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4. Number of animals affected

The numbers affected are not known, but it is considered a common problem in Pugs and other brachycephalic (short-nosed) breeds that have screw-tails, as the deformity is connected to the screw-tail phenotype (physical shape) which is a breed characteristic. From data on estimates of total dog population in the UK and on the percentage of all micro-chip registered dogs that are pugs (Lucy Asher, 2011, personal communication), we estimate that the UK population size of this breed may be around 30,000.

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5. Diagnosis

The condition may be suspected in any Pug with spinal deformity or with the characteristic clinical signs because it is commonly seen within the breed. A diagnosis can be made using plain and contrast radiography (x-rays, with or without dye, which shows up on the x-ray being injected around the spinal cord), however, Jeffery et al (2007) believe MRI (magnetic resonance imaging) scans are needed prior to surgery to help decide on exact surgical requirements.

The presence of hemivertebrae seen on x-rays may also be a confusing finding when older Pugs have spinal disease from other causes and can lead to a mistaken diagnosis.

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6. Genetics

The exact genetics of this condition have yet to be worked out; however, Pugs are considered to be predisposed to hemivertebrae because of the breed having a screw-tail (Jeffery et al 2007). The, as yet unknown, gene/s that cause the screw-tail deformity (which involves hemivertebrae in the tail), are thought to also produce hemivertebrae elsewhere in the spine.

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7. How do you know if an animal is a carrier or likely to become affected?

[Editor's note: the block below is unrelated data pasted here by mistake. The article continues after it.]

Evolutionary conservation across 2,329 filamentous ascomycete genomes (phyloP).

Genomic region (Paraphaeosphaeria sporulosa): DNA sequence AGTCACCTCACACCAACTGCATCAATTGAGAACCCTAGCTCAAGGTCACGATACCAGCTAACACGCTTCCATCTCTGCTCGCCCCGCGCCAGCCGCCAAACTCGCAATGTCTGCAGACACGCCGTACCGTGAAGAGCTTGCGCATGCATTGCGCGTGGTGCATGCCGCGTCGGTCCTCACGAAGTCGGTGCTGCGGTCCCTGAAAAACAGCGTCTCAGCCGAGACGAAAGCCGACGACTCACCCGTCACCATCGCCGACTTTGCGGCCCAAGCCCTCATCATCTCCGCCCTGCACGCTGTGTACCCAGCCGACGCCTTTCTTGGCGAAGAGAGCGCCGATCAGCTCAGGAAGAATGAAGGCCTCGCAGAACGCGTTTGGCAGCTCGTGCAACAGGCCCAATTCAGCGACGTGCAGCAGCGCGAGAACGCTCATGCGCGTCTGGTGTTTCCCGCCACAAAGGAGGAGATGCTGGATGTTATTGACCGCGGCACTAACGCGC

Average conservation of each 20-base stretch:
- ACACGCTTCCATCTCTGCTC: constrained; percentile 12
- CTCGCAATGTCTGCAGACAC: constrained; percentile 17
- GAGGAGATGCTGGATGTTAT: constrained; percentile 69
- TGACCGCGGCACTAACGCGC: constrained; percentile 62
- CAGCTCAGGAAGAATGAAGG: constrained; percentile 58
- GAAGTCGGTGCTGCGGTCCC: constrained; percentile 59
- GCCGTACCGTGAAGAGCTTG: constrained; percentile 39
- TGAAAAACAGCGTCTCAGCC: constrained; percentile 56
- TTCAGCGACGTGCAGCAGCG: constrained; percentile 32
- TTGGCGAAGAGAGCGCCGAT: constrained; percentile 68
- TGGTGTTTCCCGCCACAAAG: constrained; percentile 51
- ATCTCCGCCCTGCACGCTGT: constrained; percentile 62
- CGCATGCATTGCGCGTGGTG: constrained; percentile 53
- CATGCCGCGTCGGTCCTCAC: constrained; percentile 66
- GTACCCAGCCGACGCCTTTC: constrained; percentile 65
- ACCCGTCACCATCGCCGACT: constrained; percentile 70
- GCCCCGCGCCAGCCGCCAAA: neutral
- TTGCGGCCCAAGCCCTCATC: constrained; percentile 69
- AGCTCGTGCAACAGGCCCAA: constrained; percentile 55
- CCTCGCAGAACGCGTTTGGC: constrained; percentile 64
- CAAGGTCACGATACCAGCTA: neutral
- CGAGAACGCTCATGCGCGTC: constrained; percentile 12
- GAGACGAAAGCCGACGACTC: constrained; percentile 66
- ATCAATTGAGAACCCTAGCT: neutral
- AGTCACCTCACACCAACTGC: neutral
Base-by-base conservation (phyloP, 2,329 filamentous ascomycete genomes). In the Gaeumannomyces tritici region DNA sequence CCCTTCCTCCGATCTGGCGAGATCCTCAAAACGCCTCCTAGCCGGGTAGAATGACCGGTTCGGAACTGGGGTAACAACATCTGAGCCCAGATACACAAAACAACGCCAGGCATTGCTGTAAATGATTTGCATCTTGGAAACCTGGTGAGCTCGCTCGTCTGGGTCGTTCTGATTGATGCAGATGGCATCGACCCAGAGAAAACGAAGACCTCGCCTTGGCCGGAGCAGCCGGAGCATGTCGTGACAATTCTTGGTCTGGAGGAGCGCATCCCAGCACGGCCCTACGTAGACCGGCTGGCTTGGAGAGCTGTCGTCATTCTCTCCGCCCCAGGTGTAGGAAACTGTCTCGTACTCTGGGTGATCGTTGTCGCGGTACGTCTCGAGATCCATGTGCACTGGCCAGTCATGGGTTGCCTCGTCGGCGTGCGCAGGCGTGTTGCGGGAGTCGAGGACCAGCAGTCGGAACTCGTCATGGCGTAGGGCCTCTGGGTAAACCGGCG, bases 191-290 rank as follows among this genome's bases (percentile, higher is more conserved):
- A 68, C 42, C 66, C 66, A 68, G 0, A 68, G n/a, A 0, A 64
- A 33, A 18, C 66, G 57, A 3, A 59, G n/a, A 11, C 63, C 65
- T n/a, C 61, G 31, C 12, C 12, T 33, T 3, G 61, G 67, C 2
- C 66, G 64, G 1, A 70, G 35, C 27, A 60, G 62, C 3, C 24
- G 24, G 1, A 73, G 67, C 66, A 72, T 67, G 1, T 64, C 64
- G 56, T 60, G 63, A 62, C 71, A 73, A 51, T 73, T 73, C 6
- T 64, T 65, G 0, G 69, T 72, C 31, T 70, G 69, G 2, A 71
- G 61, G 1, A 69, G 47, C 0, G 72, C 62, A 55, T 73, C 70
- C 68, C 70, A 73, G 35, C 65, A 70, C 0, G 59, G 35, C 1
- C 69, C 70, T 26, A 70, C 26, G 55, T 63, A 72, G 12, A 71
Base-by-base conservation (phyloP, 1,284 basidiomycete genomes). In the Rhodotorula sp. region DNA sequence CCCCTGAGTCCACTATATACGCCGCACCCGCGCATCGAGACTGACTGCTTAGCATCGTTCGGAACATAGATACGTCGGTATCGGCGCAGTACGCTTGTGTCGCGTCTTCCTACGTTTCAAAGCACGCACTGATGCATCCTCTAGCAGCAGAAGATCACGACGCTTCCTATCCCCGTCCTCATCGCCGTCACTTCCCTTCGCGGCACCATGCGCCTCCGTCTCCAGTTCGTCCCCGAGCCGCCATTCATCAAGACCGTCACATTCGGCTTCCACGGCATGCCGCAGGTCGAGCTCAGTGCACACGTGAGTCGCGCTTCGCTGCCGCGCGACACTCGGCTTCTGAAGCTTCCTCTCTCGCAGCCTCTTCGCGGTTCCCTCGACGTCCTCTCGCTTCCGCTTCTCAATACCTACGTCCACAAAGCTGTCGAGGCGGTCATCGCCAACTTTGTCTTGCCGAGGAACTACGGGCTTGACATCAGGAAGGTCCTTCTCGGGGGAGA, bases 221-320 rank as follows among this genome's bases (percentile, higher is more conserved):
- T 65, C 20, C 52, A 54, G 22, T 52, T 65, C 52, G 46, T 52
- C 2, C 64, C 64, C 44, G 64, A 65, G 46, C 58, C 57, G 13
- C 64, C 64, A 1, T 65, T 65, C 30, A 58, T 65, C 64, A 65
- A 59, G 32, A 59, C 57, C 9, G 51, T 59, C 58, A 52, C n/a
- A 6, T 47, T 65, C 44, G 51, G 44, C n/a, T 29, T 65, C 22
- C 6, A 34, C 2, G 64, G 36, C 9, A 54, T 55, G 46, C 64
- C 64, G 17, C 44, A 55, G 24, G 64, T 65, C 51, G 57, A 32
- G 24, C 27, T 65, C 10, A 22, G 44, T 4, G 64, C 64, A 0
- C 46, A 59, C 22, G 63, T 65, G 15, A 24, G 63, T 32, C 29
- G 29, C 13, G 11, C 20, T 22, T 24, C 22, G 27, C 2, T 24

All Pugs are potentially prone to the problem because the breed has a screw-tail. Without x-rays of the spine, definite absence of hemivertebrae cannot be confirmed. However, a mature animal without signs has a lower chance of developing clinical problems than a puppy which has its growing stage ahead of it.

Currently no advice can be given on how to ensure a healthy individual, free from the condition, is not a carrier. This may become clearer when the genetics of the condition are better understood.

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8. Methods and prospects for elimination of the problem

Not known, though whilst the breed standard includes a screw-tail the condition seems likely to persist. It seems likely, since the screw tail is caused by hemivertebrae in the tail, that out-breeding to dogs with straight tails, then selection for a straight tail might be a way forward to eliminate this welfare problem.

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9. Acknowledgements

UFAW is grateful to Rosie Godfrey BVetMed MRCVS and David Godfrey BVetMed MRCVS for their work in compiling this section and to Hazel Bentall BVSc MRCVS for her comments on it.

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10. References

Colter S (1993) Congenital anomalies of the spine. In Bojrab, M. (Ed) Disease mechanism in Small Animal Surgery. 2nd Ed. London: Lippincott, Williams and Wilkins

Done S, Drew R and Robins G (1975) Hemivertebra in the dog: clinical and pathological observations. Vet. Rec 96: 313

Jeffery N, Smith P and Talbot C (2007) Imaging findings and surgical treatment of hemivertebrae in three dogs. J Am Vet Med Assoc 230(4): 532-536

LeCouteur R and Child G(1995) Diseases of the spinal cord. In Ettinger, S and Feldman, E. (Eds) Textbook of veterinary internal medicine. 4th Ed. Philadelphia: WB Saunders Company

LeCouteur R and Grandy J (2000) Diseases of the spinal cord. In Ettinger, S and Feldman, E. (Eds) Textbook of veterinary internal medicine. 5th Ed. Philadelphia: WB Saunders Company

© UFAW 2011


Credit for main photo above:

By Beckilee (Own work) [CC0], via Wikimedia Commons